Driving Impaired: The Right Message for the Right Age

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(COLO) – As Homecoming season approaches, teens may be worried about finding a date or what to wear, but parents often get worried about dangerous choices kids naturally face on a night of group fun, including the decision to drive impaired. While young teens (ages 0-17) are one of the smallest age groups Colorado State Patrol troopers arrested (49) for impaired driving last year; troopers know that motor vehicle crashes are still the leading cause of death for U.S. Teens and parents can play a pivotal role in reducing risky behavior with their young driver.

“As kids get closer to adulthood, many think they have everything figured out, so It may seem pointless to try to talk about anything, including impaired driving,” stated Col. Matthew C. Packard, chief of the Colorado State Patrol. “But as your child and their friends get their driver’s licenses and start driving for all types of reasons, parents can and should talk about the impacts of alcohol and drugs on a driver’s judgment, reaction time and coordination.”

Last year one out of every three traffic deaths in Colorado involved impaired driving (CDOT). Families play a critical role in openly discussing the consequences of driving impaired and the options readily available to anyone intoxicated. Relating the conversation to what’s happening at school (e.g., Have you ever seen or heard about someone from your school coming in high?) or telling a story from your own life and the consequences can be an easy way to start a dialogue.

“It’s never too late to start talking to your child about alcohol and drugs,” stated Col. Packard. “Make sure your teen knows they can text or call you for a ride home in an unsafe situation. You may be disappointed that your child or their friends chose to drink or get high, but this is nothing compared to what you’d feel if they never made it home.”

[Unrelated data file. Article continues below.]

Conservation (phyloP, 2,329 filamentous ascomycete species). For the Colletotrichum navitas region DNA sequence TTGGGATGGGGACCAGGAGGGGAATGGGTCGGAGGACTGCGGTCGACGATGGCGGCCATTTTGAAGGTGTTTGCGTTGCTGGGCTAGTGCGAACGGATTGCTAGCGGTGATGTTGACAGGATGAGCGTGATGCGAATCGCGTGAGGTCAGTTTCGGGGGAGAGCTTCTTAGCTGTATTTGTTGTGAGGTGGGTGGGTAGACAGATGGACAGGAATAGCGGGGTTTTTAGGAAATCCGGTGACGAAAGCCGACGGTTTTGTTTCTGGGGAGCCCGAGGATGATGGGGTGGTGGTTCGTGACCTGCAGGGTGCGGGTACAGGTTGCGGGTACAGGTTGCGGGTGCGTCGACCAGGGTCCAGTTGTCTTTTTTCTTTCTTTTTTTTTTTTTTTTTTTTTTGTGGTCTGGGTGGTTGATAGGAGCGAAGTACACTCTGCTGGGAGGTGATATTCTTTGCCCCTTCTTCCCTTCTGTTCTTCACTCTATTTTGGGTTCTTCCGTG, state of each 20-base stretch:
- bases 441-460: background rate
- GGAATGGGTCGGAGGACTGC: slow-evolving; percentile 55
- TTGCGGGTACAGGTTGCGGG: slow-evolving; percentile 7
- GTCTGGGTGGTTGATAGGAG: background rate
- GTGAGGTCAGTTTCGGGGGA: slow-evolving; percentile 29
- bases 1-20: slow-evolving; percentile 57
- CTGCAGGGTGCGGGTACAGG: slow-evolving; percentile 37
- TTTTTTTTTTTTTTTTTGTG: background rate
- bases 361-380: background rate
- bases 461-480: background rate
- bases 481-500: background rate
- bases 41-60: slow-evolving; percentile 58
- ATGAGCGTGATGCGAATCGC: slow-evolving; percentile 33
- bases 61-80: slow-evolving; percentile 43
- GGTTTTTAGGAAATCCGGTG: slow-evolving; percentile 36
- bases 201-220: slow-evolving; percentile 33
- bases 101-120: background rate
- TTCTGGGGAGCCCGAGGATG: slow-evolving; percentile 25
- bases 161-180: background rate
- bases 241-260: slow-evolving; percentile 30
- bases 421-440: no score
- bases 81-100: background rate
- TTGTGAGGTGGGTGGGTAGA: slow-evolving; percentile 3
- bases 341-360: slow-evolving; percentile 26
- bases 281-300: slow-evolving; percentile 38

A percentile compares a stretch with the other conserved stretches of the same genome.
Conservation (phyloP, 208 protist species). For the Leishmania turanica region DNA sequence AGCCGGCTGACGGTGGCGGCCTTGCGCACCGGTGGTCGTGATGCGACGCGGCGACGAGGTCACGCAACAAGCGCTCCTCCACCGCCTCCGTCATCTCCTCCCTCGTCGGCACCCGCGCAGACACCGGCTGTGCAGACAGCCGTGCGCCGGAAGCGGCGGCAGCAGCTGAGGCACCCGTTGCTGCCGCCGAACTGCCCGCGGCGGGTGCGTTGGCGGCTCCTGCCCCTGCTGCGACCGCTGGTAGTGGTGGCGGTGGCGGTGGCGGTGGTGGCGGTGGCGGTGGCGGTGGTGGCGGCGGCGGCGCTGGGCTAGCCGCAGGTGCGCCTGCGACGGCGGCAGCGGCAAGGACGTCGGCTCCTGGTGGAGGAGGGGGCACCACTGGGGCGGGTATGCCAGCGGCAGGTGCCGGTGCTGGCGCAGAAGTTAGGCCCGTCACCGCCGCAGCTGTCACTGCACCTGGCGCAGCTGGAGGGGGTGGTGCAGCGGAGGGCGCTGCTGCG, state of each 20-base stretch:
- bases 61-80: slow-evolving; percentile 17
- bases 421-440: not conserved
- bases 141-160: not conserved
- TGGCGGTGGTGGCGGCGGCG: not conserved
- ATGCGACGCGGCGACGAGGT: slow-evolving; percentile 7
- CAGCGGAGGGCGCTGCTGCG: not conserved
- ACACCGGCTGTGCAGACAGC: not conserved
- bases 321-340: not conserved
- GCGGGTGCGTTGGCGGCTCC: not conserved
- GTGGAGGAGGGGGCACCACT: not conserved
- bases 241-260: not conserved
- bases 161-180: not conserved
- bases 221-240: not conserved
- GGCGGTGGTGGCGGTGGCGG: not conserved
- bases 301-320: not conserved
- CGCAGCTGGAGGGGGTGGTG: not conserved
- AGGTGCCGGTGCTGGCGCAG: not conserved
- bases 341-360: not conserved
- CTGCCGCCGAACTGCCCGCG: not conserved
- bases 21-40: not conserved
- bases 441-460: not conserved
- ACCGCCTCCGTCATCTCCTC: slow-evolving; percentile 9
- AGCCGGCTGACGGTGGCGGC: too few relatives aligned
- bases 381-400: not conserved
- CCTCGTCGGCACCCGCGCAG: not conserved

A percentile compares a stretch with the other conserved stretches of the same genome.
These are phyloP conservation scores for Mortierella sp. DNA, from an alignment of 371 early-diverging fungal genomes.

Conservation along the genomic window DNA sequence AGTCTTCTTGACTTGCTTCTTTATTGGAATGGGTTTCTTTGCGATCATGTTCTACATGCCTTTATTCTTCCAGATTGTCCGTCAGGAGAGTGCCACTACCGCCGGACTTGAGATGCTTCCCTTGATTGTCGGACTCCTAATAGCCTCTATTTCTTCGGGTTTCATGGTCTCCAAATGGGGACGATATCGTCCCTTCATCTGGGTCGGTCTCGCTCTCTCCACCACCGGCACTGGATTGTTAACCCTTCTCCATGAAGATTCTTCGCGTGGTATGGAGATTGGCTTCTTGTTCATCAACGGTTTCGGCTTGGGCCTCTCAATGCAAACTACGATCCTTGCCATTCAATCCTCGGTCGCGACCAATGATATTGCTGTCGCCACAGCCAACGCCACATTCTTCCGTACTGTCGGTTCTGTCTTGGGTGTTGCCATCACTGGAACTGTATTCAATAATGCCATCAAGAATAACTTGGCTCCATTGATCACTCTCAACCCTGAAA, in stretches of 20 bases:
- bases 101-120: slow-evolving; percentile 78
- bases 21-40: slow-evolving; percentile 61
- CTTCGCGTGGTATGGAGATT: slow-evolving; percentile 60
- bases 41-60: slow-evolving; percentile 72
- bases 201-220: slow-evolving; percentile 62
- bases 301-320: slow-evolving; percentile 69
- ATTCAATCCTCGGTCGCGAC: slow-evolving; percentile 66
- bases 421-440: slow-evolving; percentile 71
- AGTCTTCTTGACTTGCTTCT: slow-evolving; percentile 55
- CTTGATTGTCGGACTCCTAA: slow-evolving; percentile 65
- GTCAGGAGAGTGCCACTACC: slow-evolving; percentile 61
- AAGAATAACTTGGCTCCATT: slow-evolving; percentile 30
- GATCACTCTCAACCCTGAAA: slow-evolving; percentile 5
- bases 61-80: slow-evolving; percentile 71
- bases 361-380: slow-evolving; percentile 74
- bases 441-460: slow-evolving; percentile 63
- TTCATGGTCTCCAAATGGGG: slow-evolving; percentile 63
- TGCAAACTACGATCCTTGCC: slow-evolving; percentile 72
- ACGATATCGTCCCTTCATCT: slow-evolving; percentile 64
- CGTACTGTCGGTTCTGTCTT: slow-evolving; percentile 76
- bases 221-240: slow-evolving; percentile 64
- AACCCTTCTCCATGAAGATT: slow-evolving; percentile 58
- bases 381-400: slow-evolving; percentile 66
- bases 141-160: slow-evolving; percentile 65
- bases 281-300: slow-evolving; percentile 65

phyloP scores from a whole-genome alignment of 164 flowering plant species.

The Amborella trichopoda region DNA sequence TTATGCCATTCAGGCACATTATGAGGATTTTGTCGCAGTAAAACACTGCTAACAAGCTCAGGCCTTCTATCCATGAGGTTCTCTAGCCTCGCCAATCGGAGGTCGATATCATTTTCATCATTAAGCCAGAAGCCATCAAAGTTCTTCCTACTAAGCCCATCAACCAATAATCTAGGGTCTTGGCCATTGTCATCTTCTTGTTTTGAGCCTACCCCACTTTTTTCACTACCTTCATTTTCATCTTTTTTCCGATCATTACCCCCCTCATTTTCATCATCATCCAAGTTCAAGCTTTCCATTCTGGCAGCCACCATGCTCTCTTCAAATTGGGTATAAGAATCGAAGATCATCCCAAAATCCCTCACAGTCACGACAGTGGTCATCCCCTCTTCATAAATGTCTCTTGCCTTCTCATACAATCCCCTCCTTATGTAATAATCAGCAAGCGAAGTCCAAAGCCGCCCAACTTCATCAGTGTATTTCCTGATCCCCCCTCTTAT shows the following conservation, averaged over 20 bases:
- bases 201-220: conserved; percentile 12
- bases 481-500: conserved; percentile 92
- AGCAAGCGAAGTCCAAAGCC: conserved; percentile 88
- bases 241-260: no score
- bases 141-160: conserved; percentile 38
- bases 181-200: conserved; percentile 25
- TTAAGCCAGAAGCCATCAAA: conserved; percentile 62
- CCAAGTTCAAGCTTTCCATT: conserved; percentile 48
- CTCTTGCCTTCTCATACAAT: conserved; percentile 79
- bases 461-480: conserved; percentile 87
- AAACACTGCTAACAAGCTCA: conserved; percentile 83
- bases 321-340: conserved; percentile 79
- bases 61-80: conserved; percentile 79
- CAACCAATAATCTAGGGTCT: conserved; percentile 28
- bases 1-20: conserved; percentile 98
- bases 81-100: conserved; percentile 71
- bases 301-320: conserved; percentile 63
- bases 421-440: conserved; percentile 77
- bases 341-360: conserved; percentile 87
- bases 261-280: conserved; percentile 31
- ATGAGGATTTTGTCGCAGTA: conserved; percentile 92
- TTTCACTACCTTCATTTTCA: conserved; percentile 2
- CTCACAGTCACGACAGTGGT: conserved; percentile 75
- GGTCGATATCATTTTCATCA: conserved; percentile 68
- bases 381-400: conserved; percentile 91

Troopers continue to take a low-tolerance approach to the top fatal crash factors, including lane violations, impaired driving and speeding while launching a yearlong campaign called “Drive Safe.” This campaign reminds people to reflect on everything they love and value and plan a sober ride when planning to celebrate.


Since our origin in 1935, the Colorado State Patrol (CSP) has focused on preserving human life and protecting property within our communities. Our 1,100 members embody the core values of Honor, Duty, and Respect in their daily jobs.  In addition to our expertise in motor vehicle safety on the state’s roadways, the CSP is responsible for the Governor and other dignitaries’ protection, commercial motor vehicle enforcement, hazardous materials, homeland security, communications, investigative services, criminal interdiction, community education, aviation operations, and more.